The middle features a Roc centre pattern enamelled in colours and highlighted in gilt, with white flowers on a grey background forming the border. Made c.1920, it has a Portland Vase back stamp to the reverse with the pattern number W559. It is estimated at £1700-2300.
In the limelight at Lawrences of Crewkerne’s February 3 auction in Somerset is a group of slides illustrating the 1922 British Everest Expedition.
Offered in a fitted wooden slide box with cloth strap, the 36 positive glass lantern slides feature a range of images from various stages of the expedition, including mountaineers Edward ‘Teddy’ Norton and George Mallory at 27,000 feet. George Ingle Finch, an Australian chemist, was the expedition’s official photographer for the ascent.
The expedition broke new ground, being the first with the express aim of conquering Mount Everest and was also the first to attempt the climb using bottled oxygen. However, after two unsuccessful summit attempts the expedition ended on the third when seven porters died as the result of a group-induced avalanche. Not only had the expedition failed to reach the summit but it also marked the first reported climbing deaths on Mount Everest.
Many of the slides are titled in white on the mounts and each measures 3in (8cm) square.
A marble statue made in the Parthian Empire somewhere between the 1st century BC and 2nd century AD is going under the hammer at TimeLine Auctions in Westminster, London, on February 21.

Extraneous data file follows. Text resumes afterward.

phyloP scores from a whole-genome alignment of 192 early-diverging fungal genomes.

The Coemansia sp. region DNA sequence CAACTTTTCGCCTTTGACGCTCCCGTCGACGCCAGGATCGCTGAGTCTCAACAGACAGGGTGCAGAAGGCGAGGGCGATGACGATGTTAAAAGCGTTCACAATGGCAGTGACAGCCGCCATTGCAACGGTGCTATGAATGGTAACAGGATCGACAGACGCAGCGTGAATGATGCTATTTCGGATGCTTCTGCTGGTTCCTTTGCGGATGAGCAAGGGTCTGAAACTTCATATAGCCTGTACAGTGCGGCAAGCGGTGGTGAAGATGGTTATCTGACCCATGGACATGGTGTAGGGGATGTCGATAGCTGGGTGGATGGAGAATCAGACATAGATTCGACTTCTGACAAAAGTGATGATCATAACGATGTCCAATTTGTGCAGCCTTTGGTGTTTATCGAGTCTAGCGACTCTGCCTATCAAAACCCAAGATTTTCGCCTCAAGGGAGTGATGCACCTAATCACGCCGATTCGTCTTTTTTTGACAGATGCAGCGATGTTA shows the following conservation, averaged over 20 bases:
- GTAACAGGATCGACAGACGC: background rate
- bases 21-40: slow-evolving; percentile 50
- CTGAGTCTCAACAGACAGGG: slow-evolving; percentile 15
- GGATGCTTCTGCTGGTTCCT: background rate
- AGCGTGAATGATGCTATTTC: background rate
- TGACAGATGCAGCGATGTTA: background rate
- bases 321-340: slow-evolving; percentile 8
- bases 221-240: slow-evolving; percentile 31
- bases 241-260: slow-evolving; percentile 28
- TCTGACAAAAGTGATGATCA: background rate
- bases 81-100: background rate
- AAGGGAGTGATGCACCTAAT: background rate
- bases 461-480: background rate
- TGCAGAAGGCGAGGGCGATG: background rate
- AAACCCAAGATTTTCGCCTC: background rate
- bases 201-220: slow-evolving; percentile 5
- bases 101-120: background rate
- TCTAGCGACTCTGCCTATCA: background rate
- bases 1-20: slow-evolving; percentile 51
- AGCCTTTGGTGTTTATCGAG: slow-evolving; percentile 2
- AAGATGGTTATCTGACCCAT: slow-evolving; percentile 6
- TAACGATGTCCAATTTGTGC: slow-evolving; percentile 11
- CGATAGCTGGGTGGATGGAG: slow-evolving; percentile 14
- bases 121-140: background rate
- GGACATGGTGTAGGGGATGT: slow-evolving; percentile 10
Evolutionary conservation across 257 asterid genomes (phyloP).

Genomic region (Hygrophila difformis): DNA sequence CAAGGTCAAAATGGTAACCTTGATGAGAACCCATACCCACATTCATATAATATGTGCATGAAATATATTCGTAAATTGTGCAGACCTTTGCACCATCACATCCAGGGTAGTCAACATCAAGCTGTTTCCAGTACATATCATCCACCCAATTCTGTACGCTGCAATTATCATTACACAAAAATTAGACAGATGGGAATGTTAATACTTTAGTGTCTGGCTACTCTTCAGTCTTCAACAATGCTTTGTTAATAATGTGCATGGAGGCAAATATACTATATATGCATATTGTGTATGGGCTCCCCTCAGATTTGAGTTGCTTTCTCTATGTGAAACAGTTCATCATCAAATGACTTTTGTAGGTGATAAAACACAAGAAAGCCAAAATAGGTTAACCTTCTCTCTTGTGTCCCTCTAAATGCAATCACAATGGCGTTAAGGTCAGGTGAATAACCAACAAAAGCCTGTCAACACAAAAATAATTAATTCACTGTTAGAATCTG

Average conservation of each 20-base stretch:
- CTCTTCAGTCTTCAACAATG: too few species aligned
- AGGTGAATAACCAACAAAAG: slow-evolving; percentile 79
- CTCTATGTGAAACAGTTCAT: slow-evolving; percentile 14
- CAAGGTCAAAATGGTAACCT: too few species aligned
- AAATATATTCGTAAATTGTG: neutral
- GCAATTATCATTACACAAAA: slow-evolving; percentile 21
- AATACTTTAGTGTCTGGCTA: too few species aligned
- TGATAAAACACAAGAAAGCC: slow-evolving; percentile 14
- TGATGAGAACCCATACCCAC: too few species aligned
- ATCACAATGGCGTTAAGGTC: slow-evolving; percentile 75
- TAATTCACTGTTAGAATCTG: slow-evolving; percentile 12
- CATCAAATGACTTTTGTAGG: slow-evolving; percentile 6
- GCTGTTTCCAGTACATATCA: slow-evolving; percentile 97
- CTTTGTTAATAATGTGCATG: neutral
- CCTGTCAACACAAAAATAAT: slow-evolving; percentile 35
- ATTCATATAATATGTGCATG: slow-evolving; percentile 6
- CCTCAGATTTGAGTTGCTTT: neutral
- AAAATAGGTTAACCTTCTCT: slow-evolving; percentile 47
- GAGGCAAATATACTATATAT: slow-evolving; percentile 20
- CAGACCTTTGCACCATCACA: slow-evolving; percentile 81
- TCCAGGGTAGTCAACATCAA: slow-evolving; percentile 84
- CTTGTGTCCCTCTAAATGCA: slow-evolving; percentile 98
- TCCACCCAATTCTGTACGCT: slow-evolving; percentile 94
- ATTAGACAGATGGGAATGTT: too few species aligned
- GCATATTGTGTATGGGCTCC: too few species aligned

The 8in (21cm) high standing male, with almond-shaped eyes and shoulder-length hair, wears trousers and a knee-long tunic fastened with a belt and holds a jar with both hands.
From an ‘important’ London collection acquired between the 1960-‘80s, it is guided at £3000-4000.
More than 700 lots of antiques and collectables will go under the hammer at Swan & Turner’s final auction in Jedburgh on February 11. The picture section will include this 2ft x 3ft 1in (58 x 94cm) oil on canvas of Corn stooks near Loch Carron by Scottish artist Duncan Cameron (1837-1916), estimated at £2000-3000.
The artist is best known for his landscapes of the Scottish countryside and his fondness for scenes of cornfields. Cameron exhibited at the RA and the Society of British Artists, and in 1876 was awarded the gold medal at Crystal Palace for showing the best landscape. As reported in News Digest, ATG No 2276, Swan & Turner owner Harrison & Hetherington decided not to renew the lease on the Scottish borders premises.